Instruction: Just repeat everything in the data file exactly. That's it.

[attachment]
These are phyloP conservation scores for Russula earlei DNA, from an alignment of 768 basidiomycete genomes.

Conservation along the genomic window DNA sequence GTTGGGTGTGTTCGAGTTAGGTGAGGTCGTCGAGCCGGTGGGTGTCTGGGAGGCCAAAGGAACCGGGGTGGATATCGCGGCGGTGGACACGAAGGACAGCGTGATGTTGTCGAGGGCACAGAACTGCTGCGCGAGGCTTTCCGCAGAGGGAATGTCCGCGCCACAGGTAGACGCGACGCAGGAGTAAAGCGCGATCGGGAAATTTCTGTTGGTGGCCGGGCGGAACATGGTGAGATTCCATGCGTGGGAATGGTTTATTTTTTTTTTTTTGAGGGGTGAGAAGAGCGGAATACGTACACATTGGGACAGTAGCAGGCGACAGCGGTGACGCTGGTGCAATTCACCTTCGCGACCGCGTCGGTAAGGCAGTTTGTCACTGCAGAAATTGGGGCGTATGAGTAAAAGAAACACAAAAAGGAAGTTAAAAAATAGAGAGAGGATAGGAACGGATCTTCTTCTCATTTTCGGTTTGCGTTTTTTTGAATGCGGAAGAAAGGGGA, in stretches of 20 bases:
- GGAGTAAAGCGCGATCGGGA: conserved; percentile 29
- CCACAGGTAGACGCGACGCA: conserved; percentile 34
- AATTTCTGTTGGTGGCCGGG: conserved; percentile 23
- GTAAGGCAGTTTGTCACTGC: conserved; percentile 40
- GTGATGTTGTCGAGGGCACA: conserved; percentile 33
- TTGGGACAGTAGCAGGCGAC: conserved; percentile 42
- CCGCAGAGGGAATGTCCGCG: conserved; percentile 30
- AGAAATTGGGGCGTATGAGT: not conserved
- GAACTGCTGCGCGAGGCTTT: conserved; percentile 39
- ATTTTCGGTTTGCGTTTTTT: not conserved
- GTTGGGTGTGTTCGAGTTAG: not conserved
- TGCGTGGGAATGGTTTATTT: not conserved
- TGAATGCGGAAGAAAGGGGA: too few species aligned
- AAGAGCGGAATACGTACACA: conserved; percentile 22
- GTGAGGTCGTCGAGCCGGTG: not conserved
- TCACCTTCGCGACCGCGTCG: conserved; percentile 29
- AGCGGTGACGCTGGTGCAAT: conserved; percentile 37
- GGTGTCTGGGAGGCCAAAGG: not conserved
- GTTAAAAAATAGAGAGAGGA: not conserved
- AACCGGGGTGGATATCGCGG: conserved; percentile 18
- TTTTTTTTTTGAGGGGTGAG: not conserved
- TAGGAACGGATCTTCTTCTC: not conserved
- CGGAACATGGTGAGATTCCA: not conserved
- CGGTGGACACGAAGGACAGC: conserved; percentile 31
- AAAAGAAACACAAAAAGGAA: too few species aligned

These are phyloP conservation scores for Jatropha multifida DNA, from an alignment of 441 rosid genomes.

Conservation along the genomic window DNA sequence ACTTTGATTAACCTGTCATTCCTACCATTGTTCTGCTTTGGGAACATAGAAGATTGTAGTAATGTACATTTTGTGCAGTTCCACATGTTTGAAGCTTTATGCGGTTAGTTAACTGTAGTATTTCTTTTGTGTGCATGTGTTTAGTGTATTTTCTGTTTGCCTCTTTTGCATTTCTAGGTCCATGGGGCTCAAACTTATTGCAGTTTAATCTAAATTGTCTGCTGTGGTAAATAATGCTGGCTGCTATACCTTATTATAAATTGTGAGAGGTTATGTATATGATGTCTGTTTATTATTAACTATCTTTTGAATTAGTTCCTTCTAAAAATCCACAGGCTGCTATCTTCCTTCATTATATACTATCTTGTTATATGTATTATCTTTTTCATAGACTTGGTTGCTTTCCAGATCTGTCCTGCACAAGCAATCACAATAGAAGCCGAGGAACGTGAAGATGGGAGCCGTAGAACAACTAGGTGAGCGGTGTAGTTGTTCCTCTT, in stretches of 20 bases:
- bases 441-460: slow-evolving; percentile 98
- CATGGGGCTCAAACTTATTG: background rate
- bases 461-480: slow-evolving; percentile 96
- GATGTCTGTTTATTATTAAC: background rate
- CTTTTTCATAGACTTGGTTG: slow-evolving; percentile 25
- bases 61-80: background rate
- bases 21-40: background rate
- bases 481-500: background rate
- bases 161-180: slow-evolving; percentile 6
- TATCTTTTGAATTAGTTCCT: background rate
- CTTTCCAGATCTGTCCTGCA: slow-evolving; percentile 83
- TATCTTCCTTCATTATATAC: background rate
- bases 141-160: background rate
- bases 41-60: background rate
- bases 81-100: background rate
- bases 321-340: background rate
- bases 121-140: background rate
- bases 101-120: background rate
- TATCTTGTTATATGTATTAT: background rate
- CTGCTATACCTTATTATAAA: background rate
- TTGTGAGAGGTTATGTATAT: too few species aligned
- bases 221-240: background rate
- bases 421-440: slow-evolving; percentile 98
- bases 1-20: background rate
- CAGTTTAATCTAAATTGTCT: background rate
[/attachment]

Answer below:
These are phyloP conservation scores for Russula earlei DNA, from an alignment of 768 basidiomycete genomes.

Conservation along the genomic window DNA sequence GTTGGGTGTGTTCGAGTTAGGTGAGGTCGTCGAGCCGGTGGGTGTCTGGGAGGCCAAAGGAACCGGGGTGGATATCGCGGCGGTGGACACGAAGGACAGCGTGATGTTGTCGAGGGCACAGAACTGCTGCGCGAGGCTTTCCGCAGAGGGAATGTCCGCGCCACAGGTAGACGCGACGCAGGAGTAAAGCGCGATCGGGAAATTTCTGTTGGTGGCCGGGCGGAACATGGTGAGATTCCATGCGTGGGAATGGTTTATTTTTTTTTTTTTGAGGGGTGAGAAGAGCGGAATACGTACACATTGGGACAGTAGCAGGCGACAGCGGTGACGCTGGTGCAATTCACCTTCGCGACCGCGTCGGTAAGGCAGTTTGTCACTGCAGAAATTGGGGCGTATGAGTAAAAGAAACACAAAAAGGAAGTTAAAAAATAGAGAGAGGATAGGAACGGATCTTCTTCTCATTTTCGGTTTGCGTTTTTTTGAATGCGGAAGAAAGGGGA, in stretches of 20 bases:
- GGAGTAAAGCGCGATCGGGA: conserved; percentile 29
- CCACAGGTAGACGCGACGCA: conserved; percentile 34
- AATTTCTGTTGGTGGCCGGG: conserved; percentile 23
- GTAAGGCAGTTTGTCACTGC: conserved; percentile 40
- GTGATGTTGTCGAGGGCACA: conserved; percentile 33
- TTGGGACAGTAGCAGGCGAC: conserved; percentile 42
- CCGCAGAGGGAATGTCCGCG: conserved; percentile 30
- AGAAATTGGGGCGTATGAGT: not conserved
- GAACTGCTGCGCGAGGCTTT: conserved; percentile 39
- ATTTTCGGTTTGCGTTTTTT: not conserved
- GTTGGGTGTGTTCGAGTTAG: not conserved
- TGCGTGGGAATGGTTTATTT: not conserved
- TGAATGCGGAAGAAAGGGGA: too few species aligned
- AAGAGCGGAATACGTACACA: conserved; percentile 22
- GTGAGGTCGTCGAGCCGGTG: not conserved
- TCACCTTCGCGACCGCGTCG: conserved; percentile 29
- AGCGGTGACGCTGGTGCAAT: conserved; percentile 37
- GGTGTCTGGGAGGCCAAAGG: not conserved
- GTTAAAAAATAGAGAGAGGA: not conserved
- AACCGGGGTGGATATCGCGG: conserved; percentile 18
- TTTTTTTTTTGAGGGGTGAG: not conserved
- TAGGAACGGATCTTCTTCTC: not conserved
- CGGAACATGGTGAGATTCCA: not conserved
- CGGTGGACACGAAGGACAGC: conserved; percentile 31
- AAAAGAAACACAAAAAGGAA: too few species aligned

These are phyloP conservation scores for Jatropha multifida DNA, from an alignment of 441 rosid genomes.

Conservation along the genomic window DNA sequence ACTTTGATTAACCTGTCATTCCTACCATTGTTCTGCTTTGGGAACATAGAAGATTGTAGTAATGTACATTTTGTGCAGTTCCACATGTTTGAAGCTTTATGCGGTTAGTTAACTGTAGTATTTCTTTTGTGTGCATGTGTTTAGTGTATTTTCTGTTTGCCTCTTTTGCATTTCTAGGTCCATGGGGCTCAAACTTATTGCAGTTTAATCTAAATTGTCTGCTGTGGTAAATAATGCTGGCTGCTATACCTTATTATAAATTGTGAGAGGTTATGTATATGATGTCTGTTTATTATTAACTATCTTTTGAATTAGTTCCTTCTAAAAATCCACAGGCTGCTATCTTCCTTCATTATATACTATCTTGTTATATGTATTATCTTTTTCATAGACTTGGTTGCTTTCCAGATCTGTCCTGCACAAGCAATCACAATAGAAGCCGAGGAACGTGAAGATGGGAGCCGTAGAACAACTAGGTGAGCGGTGTAGTTGTTCCTCTT, in stretches of 20 bases:
- bases 441-460: slow-evolving; percentile 98
- CATGGGGCTCAAACTTATTG: background rate
- bases 461-480: slow-evolving; percentile 96
- GATGTCTGTTTATTATTAAC: background rate
- CTTTTTCATAGACTTGGTTG: slow-evolving; percentile 25
- bases 61-80: background rate
- bases 21-40: background rate
- bases 481-500: background rate
- bases 161-180: slow-evolving; percentile 6
- TATCTTTTGAATTAGTTCCT: background rate
- CTTTCCAGATCTGTCCTGCA: slow-evolving; percentile 83
- TATCTTCCTTCATTATATAC: background rate
- bases 141-160: background rate
- bases 41-60: background rate
- bases 81-100: background rate
- bases 321-340: background rate
- bases 121-140: background rate
- bases 101-120: background rate
- TATCTTGTTATATGTATTAT: background rate
- CTGCTATACCTTATTATAAA: background rate
- TTGTGAGAGGTTATGTATAT: too few species aligned
- bases 221-240: background rate
- bases 421-440: slow-evolving; percentile 98
- bases 1-20: background rate
- CAGTTTAATCTAAATTGTCT: background rate